Which is more successful, IUI or IVF?

Remember, going through infertility treatments isn’t a guarantee of a baby. But it does increase your chances of getting pregnant.

And while IVF technically has a higher success rate than IUI, it’s not quite as simple as that. Your success rate depends on the specifics of your body, so it’s not always helpful to rely on raw data and percentages.

IUI success rates

With each monthly attempt, the individual success rate for IUI is 15% to 20%. Doctors recommend attempting three to four rounds of IUI, which has a cumulative success rate of 40% to 50%.

“In the general population, the average pregnancy rate per month is only 1 in 5 couples, or 20% per month,” Dr. Rehmer says. “With IUI, we do our best to get the same success rates, but many people still need to proceed to IVF.”

IVF success rates

IVF success rates are dependent on factors like your age, ovarian reserve, reason for infertility, prior successful pregnancies, etc.


“Overall, most patients can expect around 50% to 75% success with a single round of IVF,” Dr. Rehmer says. “When individual success rates are lower, patients may require two or three rounds of IVF before they have a successful pregnancy.”

What if IUI and IVF don’t work?

There are times when neither IUI nor IVF works. In this case, you may want to consider donor egg IVF (sometimes referred to as DE IVF in infertility support communities).

“If IVF is considered failed and another attempt is not recommended, many patients will turn to donor egg IVF,” Dr. Rehmer says. “This is when a donor undergoes IVF on the patient’s behalf. The donor’s eggs are collected and donated to the patient to create embryos using partner or donor sperm, then the embryos are transferred into the patient’s uterus to carry and birth the pregnancy.”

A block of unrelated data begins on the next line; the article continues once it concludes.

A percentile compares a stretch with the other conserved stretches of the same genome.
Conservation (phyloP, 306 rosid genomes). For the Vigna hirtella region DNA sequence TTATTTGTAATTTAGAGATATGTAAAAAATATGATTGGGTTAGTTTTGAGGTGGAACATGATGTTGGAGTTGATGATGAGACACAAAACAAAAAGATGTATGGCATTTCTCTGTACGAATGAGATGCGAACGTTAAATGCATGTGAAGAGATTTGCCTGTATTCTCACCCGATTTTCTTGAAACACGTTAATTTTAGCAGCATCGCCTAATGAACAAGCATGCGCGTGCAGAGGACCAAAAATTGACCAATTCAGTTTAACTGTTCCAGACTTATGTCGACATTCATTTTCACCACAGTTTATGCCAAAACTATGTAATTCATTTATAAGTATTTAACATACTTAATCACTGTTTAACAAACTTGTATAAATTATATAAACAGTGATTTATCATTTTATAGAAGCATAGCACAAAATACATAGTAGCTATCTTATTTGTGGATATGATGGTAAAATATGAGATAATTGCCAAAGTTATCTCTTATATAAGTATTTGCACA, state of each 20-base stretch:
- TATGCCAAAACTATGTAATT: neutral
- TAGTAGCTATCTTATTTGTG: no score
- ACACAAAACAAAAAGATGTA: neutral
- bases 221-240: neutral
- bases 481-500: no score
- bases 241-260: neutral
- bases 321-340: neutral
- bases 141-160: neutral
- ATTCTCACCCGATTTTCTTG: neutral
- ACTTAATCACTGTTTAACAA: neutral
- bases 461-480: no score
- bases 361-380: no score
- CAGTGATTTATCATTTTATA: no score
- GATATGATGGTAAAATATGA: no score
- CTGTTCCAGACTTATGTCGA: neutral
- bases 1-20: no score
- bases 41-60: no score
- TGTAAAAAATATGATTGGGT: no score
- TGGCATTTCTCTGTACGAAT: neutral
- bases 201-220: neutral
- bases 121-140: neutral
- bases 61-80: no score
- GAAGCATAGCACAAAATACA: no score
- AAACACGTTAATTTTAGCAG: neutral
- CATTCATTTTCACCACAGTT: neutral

If you’re just starting your infertility treatments, though, it’s important to recognize that IUI and IVF may not result in pregnancy the first time around. You may need multiple rounds of either or both treatments in order to get pregnant.

“Know that it is a journey that can take many months, even years, to result in a successful pregnancy,” adds Dr. Rehmer.

If you’re feeling the stress and sadness of infertility, you’re not alone. Talk to your doctor about connecting with a therapist or a support group to help you cope throughout the process and beyond.